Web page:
The gharial is the only surviving member of a group of animals that arose in the Cretaceous period, about 144–65 million years ago. Among the most aquatic of the crocodilians, their broadly webbed feet and flat tails make them highly successful predators. With eyes, ears, and nostrils located on the top of their heads, they are able to hide submerged just below the surface of the water. With long, slender snouts armed with 110 razor sharp, interlocking teeth, gharials are specialists at catching fish.
Adult males develop a bulb-like growth on the tip of their snouts that are said to resemble a ghara, the Hindi word for a round earthen pot. This growth amplifies a humming or buzzing vocalization that can be heard from nearly a mile away and attracts females during the breeding season. It is also used to blow bubbles as part of the mating ritual. During breeding season, males become territorial and will spar, using their jaws like swords. Fights can last 30 minutes; the loser retreats to the water while the winner moves forward to court the females.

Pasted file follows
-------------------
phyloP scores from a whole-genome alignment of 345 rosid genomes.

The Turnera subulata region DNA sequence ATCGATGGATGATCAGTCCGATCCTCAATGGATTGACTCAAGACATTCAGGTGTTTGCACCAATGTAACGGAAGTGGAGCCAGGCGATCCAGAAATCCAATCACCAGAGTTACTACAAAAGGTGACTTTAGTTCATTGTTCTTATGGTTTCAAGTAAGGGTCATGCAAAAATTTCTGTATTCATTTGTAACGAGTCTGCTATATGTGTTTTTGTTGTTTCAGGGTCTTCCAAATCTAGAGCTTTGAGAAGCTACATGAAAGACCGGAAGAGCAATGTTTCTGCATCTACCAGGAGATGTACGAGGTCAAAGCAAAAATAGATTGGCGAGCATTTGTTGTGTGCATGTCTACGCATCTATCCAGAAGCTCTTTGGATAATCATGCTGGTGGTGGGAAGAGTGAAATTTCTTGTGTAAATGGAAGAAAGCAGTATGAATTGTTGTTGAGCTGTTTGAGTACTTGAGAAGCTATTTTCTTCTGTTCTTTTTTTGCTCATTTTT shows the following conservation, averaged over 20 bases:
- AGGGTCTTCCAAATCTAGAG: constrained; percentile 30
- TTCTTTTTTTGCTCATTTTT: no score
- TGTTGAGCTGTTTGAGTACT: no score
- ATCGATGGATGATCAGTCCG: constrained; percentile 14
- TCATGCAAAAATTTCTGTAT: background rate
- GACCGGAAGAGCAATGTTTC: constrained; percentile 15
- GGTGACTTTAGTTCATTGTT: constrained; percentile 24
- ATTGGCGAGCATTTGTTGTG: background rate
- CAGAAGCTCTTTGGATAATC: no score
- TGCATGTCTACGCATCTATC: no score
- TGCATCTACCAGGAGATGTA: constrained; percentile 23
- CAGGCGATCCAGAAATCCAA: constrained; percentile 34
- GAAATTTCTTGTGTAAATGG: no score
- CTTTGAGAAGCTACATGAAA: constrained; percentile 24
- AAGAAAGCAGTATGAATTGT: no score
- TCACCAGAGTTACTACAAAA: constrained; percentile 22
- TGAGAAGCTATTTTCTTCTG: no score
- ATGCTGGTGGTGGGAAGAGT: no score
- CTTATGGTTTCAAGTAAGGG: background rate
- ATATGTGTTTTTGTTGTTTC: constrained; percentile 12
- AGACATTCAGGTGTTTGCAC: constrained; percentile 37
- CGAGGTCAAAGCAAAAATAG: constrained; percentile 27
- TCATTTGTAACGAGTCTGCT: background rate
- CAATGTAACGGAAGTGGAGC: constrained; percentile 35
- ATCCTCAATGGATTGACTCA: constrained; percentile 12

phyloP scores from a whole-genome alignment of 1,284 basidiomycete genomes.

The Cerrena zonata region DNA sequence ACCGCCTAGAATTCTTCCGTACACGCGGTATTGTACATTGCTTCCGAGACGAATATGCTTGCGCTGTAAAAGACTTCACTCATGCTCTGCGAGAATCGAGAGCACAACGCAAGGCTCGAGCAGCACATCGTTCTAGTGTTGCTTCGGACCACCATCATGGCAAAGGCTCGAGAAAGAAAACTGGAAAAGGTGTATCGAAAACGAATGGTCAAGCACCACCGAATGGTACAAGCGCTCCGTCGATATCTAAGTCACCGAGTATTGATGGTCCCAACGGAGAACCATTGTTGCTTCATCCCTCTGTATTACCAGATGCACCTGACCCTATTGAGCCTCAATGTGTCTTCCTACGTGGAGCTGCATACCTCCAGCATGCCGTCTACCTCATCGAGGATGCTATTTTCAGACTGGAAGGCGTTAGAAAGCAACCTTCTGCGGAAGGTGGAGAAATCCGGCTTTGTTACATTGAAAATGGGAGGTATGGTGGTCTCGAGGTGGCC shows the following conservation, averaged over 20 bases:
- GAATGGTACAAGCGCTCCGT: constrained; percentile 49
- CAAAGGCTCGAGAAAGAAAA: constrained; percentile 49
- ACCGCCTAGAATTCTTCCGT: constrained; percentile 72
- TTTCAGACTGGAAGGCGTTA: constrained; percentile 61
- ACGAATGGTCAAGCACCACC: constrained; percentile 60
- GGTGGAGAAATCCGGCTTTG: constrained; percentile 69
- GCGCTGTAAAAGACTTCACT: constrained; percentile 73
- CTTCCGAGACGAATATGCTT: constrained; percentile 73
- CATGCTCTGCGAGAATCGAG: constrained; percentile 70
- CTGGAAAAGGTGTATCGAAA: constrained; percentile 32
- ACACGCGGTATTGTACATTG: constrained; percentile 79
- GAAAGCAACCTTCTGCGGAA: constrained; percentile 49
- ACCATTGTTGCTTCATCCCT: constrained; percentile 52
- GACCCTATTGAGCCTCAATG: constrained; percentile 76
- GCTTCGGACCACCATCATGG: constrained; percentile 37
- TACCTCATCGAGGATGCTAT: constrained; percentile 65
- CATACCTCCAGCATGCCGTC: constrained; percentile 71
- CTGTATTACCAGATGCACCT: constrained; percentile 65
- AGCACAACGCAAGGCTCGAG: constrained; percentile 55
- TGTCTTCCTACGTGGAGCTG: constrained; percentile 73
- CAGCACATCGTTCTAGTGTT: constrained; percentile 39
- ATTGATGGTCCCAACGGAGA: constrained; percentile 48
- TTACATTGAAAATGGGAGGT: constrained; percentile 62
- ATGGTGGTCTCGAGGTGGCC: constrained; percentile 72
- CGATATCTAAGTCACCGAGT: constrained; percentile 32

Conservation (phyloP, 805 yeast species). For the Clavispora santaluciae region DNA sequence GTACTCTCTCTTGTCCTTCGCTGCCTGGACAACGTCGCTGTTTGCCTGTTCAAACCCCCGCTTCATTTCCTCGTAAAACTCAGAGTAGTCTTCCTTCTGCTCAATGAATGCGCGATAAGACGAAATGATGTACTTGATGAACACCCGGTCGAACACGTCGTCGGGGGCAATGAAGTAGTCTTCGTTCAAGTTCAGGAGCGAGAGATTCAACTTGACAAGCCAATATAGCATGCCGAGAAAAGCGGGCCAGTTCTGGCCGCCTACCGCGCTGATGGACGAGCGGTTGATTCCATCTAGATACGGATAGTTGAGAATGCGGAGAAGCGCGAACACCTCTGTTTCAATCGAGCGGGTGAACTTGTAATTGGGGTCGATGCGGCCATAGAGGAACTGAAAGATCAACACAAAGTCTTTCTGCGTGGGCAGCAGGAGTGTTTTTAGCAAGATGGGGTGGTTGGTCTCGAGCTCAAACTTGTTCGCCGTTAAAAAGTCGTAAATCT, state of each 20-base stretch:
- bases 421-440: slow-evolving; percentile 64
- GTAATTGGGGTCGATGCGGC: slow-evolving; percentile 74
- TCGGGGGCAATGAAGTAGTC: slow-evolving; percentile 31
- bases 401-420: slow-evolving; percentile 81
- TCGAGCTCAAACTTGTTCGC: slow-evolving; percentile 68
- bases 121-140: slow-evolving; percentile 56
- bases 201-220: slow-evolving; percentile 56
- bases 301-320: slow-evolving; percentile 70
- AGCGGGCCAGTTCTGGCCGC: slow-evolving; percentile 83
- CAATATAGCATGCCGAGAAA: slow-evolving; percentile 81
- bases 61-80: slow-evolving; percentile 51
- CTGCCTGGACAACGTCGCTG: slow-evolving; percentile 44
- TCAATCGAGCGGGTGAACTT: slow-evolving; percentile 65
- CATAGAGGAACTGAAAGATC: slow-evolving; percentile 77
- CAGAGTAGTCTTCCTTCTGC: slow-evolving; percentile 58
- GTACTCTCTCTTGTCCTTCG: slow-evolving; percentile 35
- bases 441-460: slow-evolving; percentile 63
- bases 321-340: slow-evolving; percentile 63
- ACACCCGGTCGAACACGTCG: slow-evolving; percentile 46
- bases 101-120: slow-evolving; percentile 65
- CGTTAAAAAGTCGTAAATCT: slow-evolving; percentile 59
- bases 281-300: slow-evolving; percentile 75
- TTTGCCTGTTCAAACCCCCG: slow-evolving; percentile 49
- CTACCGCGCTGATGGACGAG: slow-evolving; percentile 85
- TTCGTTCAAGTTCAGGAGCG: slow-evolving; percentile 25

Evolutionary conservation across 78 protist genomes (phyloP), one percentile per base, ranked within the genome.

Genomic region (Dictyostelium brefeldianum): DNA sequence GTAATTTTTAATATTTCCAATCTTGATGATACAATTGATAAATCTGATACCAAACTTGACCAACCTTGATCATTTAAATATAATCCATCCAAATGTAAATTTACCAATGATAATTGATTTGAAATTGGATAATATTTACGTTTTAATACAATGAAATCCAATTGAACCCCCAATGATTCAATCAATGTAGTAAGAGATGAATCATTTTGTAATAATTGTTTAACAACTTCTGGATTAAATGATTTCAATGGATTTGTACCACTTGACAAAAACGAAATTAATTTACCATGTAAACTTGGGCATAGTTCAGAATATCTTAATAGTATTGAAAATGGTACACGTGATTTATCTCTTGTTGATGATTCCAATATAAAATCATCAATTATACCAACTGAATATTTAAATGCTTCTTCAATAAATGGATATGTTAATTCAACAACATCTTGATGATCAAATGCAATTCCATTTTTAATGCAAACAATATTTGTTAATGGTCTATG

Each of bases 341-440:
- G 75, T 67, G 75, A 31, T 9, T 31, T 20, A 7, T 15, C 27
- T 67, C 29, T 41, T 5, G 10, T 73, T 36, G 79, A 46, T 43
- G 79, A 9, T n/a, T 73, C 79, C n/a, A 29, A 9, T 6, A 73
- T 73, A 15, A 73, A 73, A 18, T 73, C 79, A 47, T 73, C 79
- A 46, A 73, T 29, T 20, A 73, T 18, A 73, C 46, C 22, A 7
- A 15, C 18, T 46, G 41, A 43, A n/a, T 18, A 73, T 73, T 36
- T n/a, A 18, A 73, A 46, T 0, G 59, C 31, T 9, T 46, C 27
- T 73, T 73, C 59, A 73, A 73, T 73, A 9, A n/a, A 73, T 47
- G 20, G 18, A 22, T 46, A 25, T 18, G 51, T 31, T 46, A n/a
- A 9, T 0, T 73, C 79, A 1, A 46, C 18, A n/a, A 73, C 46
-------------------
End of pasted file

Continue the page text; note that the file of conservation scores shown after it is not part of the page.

Fragmented populations in slow moving rivers in northern India and Nepal.
Gharials feed primarily on fish, although they will also eat water birds.
Among the largest of the crocodilians, female gharials can reach lengths of 10–13 feet and males 16–21 feet. Males can weigh up to 550 pounds. Lifespan in estimated at 50–60 years.